Rumsfeld To Ukrainians: WMD Threat Is Real
By Gerry J. Gilmore
American Forces Press Service
KIEV, Ukraine, June 6, 2001 A post-Cold War defense structure is needed by peaceful nations to safeguard against the threat presented by weapons of mass destruction, Defense Secretary Donald H. Rumsfeld told Ukrainian defense officials here June 5.
Defense Secretary Donald H. Rumsfeld and Ukrainian Defense Minister Gen. of the Army Oleksandr Kuzmuk review troops in a ceremony outside the Defense Ministry in Kiev, Ukraine. Rumsfeld visited June 5, 2001, to discuss sign an agreement continuing U.S.-Ukrainian cooperation in defense matters. Photo by Gerry J. Gilmore.
(Click photo for screen-resolution image);high-resolution image available.
"There is no question in our minds that the threat is real and that the threat is growing," he said. "It is appropriate for nations that are concerned about that threat to move forward with respect to ballistic missile defense."
After visiting U.S. troops June 4 at Incirlik Air Base, Turkey, Rumsfeld flew here to meet with Ukrainian President Leonid Kuchma, Secretary of the National Security and Defense Council Yevhen Marchuk, Minister of Defense Gen. of the Army Oleksandr Kuzmuk, and other senior officials.
Rumsfeld signed a protocol agreement at the Defense Ministry June 5 that maintains ongoing U.S.-Ukraine cooperation in defense issues, including the reorganization of Ukraine's military.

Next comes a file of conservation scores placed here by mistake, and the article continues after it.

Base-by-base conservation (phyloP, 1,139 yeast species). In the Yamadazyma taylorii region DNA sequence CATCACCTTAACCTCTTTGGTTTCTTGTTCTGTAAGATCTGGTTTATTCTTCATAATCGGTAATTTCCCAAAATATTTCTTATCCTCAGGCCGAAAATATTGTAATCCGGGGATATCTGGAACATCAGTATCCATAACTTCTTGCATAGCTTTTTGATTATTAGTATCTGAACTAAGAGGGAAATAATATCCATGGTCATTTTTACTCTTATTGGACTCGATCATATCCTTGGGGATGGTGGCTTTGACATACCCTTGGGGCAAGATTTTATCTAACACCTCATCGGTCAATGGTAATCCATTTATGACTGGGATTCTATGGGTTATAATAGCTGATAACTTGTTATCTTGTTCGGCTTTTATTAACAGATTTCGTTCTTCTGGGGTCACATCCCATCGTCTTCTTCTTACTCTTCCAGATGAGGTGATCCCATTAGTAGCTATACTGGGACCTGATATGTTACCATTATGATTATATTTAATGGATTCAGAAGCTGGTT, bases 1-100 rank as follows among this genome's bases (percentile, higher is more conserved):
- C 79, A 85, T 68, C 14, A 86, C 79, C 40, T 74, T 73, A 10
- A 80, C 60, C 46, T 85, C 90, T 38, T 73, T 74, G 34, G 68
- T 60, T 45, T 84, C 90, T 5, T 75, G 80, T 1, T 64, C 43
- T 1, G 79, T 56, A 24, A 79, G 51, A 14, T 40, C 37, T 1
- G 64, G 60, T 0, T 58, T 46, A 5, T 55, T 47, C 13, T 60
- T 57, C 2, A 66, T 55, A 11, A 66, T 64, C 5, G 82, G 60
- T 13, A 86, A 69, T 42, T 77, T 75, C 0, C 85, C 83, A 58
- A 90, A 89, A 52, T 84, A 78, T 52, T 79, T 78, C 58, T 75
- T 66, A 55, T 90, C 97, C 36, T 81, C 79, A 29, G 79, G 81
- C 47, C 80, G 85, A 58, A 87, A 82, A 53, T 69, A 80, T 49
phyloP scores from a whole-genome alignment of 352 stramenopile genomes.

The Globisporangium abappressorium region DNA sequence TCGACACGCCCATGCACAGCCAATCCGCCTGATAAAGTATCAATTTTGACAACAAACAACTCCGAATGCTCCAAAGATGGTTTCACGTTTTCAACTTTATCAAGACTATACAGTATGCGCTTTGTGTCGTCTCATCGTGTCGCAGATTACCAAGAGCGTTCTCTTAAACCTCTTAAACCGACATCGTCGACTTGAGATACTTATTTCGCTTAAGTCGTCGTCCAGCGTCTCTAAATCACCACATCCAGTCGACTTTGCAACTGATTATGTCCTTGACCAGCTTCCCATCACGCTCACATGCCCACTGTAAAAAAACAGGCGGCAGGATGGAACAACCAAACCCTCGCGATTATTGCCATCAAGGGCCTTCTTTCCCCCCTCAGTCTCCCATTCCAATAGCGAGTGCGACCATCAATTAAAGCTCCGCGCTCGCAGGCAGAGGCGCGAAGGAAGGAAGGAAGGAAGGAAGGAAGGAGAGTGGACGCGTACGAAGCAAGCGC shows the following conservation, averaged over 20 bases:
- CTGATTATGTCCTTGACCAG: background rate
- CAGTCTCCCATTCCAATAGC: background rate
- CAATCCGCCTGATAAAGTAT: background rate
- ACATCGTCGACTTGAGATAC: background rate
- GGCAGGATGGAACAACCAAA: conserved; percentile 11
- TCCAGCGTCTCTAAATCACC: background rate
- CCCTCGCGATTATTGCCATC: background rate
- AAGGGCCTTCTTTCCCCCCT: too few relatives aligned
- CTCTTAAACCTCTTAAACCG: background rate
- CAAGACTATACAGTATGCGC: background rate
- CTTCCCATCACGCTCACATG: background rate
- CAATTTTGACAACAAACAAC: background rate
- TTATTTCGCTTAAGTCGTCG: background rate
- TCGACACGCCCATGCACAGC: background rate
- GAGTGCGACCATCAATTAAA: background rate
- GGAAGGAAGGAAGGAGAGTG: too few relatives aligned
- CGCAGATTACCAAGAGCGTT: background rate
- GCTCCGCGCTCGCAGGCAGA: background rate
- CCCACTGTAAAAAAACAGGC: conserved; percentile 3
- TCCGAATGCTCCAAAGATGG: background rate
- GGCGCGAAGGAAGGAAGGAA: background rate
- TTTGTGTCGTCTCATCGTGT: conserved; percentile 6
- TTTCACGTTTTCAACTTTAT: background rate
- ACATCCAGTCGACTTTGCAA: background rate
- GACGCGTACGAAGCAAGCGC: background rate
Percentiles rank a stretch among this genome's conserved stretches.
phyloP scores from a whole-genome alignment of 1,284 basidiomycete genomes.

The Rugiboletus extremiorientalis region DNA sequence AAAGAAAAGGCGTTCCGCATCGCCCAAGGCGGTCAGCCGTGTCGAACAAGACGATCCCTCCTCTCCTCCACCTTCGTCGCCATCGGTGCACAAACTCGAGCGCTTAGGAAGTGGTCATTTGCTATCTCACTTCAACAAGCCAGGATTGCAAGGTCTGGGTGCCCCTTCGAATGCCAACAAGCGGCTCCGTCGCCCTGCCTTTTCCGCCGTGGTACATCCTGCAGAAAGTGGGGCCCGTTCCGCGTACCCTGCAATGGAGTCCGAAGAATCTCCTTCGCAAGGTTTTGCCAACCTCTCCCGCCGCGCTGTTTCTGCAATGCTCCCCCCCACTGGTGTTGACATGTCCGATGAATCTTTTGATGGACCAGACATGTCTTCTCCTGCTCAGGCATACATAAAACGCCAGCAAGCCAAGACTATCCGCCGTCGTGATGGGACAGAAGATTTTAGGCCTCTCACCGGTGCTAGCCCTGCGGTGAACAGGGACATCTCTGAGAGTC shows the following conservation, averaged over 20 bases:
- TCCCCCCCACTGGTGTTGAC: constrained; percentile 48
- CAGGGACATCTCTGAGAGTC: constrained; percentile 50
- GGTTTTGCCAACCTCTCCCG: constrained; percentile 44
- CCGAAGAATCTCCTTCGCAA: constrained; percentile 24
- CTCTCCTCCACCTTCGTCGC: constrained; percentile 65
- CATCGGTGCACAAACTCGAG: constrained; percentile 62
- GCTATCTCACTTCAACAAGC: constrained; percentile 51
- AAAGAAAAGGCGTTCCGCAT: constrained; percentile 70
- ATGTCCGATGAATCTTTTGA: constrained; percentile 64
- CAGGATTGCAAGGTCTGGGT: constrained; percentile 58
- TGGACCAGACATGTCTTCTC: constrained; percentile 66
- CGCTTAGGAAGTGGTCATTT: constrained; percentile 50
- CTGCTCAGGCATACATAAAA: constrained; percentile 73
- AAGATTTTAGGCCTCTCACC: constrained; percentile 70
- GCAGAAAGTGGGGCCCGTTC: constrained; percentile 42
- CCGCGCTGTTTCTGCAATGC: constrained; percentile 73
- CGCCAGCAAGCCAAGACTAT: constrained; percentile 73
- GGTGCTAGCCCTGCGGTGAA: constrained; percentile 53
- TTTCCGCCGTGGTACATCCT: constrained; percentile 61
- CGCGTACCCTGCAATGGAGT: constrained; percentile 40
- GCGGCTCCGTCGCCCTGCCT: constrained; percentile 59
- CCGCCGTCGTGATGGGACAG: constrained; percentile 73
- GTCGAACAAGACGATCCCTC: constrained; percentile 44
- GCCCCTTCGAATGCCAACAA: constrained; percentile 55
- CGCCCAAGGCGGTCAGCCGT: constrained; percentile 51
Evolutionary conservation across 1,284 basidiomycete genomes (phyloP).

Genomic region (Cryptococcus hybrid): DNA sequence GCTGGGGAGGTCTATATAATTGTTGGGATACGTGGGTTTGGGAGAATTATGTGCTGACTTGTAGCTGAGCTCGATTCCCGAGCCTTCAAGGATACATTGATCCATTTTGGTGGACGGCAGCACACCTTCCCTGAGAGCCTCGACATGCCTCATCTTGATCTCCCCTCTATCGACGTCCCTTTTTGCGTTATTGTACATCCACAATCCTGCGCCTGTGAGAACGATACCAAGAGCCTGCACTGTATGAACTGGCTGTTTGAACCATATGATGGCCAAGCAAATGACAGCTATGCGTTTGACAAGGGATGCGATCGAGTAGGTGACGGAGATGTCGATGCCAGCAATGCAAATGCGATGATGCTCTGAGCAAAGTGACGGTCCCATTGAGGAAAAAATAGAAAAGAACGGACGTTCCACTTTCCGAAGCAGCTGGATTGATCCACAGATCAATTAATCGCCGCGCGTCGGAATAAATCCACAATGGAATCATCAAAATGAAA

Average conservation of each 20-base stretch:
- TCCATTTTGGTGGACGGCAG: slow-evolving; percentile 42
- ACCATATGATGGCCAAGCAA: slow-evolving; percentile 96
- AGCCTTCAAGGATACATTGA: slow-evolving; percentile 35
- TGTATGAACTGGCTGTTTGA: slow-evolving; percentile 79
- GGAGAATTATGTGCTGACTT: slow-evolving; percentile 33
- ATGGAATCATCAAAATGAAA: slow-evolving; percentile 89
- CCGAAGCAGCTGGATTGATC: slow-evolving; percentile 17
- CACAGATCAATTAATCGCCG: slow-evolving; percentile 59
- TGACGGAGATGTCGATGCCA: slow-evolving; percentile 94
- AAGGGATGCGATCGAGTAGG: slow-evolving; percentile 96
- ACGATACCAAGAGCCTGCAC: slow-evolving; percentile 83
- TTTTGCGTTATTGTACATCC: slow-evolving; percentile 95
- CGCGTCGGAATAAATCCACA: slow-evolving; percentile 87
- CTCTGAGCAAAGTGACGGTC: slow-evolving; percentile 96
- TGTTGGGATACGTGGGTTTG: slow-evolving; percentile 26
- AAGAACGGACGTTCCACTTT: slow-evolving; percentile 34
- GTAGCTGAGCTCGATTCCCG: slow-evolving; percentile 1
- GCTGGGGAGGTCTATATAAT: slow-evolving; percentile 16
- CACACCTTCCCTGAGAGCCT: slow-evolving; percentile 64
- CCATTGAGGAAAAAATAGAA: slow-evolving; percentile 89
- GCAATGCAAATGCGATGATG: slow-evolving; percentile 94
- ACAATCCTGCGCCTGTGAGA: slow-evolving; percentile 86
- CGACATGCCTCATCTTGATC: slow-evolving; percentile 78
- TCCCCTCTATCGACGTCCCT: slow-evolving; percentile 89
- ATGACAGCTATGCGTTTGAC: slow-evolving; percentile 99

During a press conference following the signing ceremony, Rumsfeld remarked that nuclear, chemical and biological weapons of mass destruction -- and the means of delivering them -- have proliferated throughout the world since the Cold War ended.
Many observers see the 1972 U.S.-Soviet Anti-Ballistic Missile Treaty as a roadblock to U.S. and allied missile defense efforts. Kuzmuk said modifying or terminating the ABM treaty is a matter between the United States and Russia. Yet, he seemed to agree with Rumsfeld's logic when he said, "ABM was a system of the '70s and is not right for the challenges of today."
Iraq and North Korea, Rumsfeld remarked, are two examples of nondemocratic, often-bellicose nations of concern that have WMD capability.
He said democratic governments offer their citizens opportunity and prosperity, are inherently peaceful and rarely war with one another. He cited the Bush administration's interest and support for Ukraine's political and economic progress.
"A stable and prosperous Ukraine oriented to the West, … is important to Ukraine, is important to the United States, and is important to the West," he said. "There is no book written (that blueprints) exactly how a country moves from communism to free political and free economic institutions.
"(Democracy) can be a difficult path. We understand," Rumsfeld noted. He said he was "impressed with the very solid commitment" and determination displayed by Ukrainian authorities to proceed toward democracy.
Kuzmuk reaffirmed that Ukraine is aligned with NATO and the West and plans to stay that course.
Rumsfeld also remarked on Ukraine's "distinctive partnership with NATO." Ukrainian troops, he said, are serving on peacekeeping duty along with U.S. soldiers and other countries' forces in Kosovo.